Friday, March 25, 2016


WOW! And I thought Table Rock was tough, but this beast took the cake! What a brute of a mountain race. I came across this little gem about a week ago and in search for mountains and more mountains to run while training for Leadville, I thought, why not? I called up my bestie TJ who has been there for so many firsts in my life to make this journey with me and she said okie dokie and with that, I hit the submit button. And then gulped ;)

We headed to the Smokies on Friday and what a fun trip. We ended up in Maggie Valley. Such a nice little mountain town with such a friendly hometown feel. We explored a little and had a nice dinner and then chilled out for the remainder of the evening.

When I woke up on race morning, I quickly looked outside because the weather had been calling for rain and cold. Much to my surprise ( well, not really because they never get it right) it was quite warm and it was dry! Hallelujah! I didn't really want to be scaling those cliffs on wet rocks. Turns out...they were wet anyway. More on that in a bit--

We arrived at the race site and once again there's such a positive vibe in the trail and ultra community. It is so laid back and so enjoyable. I went over to pick up my bib number and that's when they asked me to sign this....

Well, ok then. With Ironman you obviously sign a waiver and it's pretty intense if you actually take the time to read it, but I don't think that I have ever quite signed one like this. I knew this race was tough, but wow! I had to take a picture just to laugh about it later, hoping none of the above actually happened to me!! I would say this race is definitely Chuck Norris worthy ha!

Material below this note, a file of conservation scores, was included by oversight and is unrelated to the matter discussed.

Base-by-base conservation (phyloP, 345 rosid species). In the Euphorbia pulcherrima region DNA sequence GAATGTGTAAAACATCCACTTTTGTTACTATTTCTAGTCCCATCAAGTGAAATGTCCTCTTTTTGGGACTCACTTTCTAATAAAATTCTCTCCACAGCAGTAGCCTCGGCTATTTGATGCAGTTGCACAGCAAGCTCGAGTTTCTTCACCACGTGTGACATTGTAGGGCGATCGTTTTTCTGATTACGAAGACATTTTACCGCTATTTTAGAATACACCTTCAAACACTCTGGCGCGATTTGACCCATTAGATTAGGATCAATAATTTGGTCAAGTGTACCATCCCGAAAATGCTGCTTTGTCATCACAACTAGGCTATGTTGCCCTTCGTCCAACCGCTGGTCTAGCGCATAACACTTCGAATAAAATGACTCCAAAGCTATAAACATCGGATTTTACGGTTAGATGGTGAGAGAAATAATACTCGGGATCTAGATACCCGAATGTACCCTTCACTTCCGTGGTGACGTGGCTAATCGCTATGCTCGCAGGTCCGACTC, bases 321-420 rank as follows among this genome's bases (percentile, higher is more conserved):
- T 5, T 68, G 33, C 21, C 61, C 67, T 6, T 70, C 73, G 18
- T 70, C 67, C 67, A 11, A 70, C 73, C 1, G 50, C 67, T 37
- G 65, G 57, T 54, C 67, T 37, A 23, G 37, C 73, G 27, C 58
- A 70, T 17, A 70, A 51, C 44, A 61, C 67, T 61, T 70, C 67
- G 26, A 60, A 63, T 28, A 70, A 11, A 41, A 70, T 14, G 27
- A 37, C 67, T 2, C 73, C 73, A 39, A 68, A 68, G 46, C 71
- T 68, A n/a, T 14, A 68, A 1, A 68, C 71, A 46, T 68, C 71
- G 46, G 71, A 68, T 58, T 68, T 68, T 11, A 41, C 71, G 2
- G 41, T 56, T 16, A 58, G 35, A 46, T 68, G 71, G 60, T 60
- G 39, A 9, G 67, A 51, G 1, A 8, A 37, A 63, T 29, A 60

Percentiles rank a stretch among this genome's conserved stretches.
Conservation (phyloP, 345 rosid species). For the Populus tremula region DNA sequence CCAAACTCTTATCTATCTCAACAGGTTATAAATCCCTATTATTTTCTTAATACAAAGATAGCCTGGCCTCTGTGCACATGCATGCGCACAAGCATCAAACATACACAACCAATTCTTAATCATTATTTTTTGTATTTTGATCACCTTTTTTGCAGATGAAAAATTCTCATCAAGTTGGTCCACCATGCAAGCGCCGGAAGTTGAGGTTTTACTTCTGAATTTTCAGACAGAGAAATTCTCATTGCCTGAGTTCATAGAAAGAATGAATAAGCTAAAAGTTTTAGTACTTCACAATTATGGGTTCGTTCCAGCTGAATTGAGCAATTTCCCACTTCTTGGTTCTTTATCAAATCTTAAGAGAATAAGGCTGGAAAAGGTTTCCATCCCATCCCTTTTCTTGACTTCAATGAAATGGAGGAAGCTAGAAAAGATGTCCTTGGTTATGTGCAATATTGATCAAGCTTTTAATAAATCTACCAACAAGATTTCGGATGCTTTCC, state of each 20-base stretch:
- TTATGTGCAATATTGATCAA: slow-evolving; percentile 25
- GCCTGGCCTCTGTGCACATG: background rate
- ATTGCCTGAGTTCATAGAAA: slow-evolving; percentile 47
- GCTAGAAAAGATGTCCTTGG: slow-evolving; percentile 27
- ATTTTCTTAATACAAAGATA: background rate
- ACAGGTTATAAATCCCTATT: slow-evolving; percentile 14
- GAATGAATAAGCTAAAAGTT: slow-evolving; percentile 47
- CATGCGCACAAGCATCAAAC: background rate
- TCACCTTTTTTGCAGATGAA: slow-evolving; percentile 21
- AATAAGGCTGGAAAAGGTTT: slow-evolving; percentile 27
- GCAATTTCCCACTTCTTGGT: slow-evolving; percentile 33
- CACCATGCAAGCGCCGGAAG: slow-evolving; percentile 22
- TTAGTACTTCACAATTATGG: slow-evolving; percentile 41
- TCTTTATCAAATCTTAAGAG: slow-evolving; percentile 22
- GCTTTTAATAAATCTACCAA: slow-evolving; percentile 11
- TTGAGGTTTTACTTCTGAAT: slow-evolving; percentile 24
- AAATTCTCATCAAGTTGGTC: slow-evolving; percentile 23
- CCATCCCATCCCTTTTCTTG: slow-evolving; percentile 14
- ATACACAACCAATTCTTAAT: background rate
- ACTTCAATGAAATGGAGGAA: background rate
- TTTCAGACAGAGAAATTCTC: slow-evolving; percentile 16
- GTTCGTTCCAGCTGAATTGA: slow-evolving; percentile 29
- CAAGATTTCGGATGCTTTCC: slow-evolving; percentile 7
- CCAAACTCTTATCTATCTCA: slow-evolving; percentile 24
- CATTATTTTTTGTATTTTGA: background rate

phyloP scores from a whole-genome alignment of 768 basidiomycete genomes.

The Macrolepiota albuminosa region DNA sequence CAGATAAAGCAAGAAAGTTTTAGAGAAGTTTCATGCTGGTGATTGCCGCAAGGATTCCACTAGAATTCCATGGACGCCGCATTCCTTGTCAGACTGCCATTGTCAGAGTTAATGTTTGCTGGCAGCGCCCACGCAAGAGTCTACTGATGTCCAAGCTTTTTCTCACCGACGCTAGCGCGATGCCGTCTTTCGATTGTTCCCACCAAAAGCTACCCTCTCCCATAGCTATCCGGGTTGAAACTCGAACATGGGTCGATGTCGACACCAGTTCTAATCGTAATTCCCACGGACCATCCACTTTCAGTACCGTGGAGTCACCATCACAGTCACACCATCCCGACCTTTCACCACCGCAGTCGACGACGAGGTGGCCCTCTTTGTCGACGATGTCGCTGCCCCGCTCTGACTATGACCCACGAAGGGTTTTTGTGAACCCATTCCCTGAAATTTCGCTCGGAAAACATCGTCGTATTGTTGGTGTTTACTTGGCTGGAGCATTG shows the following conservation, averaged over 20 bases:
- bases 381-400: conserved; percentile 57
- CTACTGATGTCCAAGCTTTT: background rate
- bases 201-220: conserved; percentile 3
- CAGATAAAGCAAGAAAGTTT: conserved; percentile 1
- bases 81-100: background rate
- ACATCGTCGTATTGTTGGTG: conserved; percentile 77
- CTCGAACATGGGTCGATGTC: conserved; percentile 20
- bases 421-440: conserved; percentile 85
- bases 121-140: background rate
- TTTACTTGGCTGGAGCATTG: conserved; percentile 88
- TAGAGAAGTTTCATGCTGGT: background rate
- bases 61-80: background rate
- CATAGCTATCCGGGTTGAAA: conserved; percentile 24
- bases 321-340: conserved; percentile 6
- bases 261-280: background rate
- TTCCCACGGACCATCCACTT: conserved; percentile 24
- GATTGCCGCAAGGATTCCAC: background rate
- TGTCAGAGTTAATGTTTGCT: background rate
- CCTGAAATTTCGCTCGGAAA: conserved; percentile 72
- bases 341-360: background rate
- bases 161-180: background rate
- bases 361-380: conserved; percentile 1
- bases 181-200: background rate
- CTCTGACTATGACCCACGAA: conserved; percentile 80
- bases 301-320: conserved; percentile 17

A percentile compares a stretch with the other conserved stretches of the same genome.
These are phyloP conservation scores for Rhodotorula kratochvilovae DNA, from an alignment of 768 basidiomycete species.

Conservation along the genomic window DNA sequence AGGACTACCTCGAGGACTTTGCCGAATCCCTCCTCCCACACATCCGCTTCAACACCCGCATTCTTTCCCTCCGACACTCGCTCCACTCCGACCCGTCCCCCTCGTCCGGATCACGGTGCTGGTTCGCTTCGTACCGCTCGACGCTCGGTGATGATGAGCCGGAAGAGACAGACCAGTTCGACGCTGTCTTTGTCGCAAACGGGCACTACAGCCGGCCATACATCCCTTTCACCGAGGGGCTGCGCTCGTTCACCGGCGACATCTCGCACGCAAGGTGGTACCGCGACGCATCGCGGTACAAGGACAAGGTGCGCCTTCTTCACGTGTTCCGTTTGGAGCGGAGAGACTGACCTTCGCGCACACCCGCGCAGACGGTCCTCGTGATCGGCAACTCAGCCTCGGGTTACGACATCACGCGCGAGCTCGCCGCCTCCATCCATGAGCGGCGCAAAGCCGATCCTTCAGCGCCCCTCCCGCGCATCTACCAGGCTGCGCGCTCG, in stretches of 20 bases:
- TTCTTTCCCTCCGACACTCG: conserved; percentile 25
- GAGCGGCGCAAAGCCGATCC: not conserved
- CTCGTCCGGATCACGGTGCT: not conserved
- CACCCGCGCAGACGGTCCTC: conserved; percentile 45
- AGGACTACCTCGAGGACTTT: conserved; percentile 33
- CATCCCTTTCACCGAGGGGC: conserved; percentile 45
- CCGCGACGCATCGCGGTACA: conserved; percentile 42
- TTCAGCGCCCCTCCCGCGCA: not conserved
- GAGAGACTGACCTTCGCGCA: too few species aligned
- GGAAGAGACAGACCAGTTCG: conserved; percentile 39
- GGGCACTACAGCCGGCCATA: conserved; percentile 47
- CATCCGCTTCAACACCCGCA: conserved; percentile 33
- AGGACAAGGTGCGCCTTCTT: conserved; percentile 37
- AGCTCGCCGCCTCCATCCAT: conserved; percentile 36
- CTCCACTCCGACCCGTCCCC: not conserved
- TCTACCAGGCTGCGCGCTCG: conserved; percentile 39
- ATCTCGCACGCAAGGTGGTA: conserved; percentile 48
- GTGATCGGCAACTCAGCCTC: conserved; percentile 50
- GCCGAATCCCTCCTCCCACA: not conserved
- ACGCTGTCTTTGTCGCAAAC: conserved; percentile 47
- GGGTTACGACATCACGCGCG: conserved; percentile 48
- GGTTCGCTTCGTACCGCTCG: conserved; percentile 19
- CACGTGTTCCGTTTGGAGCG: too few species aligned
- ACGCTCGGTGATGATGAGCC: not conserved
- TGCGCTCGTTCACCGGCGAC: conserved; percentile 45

Thankfully TJ was an amazing Sherpa. I ended up ditching most of my clothing on her because it was much warmer than we initially thought it would be. I was down to a tank and shorts and I felt comfy. I decided to warm up for a few minutes and I ran up the hill where the race started. Within minutes my heart rate was pounding. Actually within maybe a two minutes. This beast started on incline. Straight up from the get go. The terrain seemed to be large rocks and skree which really takes a toll on the ankles. Oh boy! decided to go easy on the liquids any my Salomon S-Lab Sense Ultra pack. I didn't want any extra weight slowing me up on the climb. The lighter you are, the better in these type of races. I had just enough liquid to get me through, but knew I had to use it sparingly. It was warm and I have a very high sweat rate, so was cutting it close. Anyway, made my way to the start and listened to the RD give us the race info. Seems he wanted us to know just how treacherous this was and not only that...every year someone has gotten lost out there. Um, wow! I am seriously geographically challenged so was really trying to pay attention. I didn't want to be 'that person' ;)

5,4,3,2,1...we're off! I kept telling myself--control it, control it. The heart rate was climbing fast and were weren't even 2 minutes into the race. Breath, control, too late! Heart rate was soaring and I knew it was going to be a rough day. Of course everyone around me was pretty much the same. I heard someone say "Here we go, 'this' for the next 3 miles."

Rather than go on about how hard this was, just have a look at the course info above. Table Rock was roughly 3,350ish elevation gain over around 5 miles or so. Tough, yes. This baby was nearly 3,000 in only 3.5 miles, but the kicker was the last actually 1/2 mile which was 650 gain and topped out at 5,810 altitude, and let me tell you, that baby was basically vertical. I thought about crawling a couple of times. Perhaps it would have been faster. If there hadn't been trees along the trail to pull myself up on, not quite sure how I would have gotten up to the top. It was a bit tough too because we ran down the same way and so the faster guys were descending like lightning as I was trying to reach the top. Talk about potential for some serious head on collisions. EEEK! There's no stopping on a decline like that!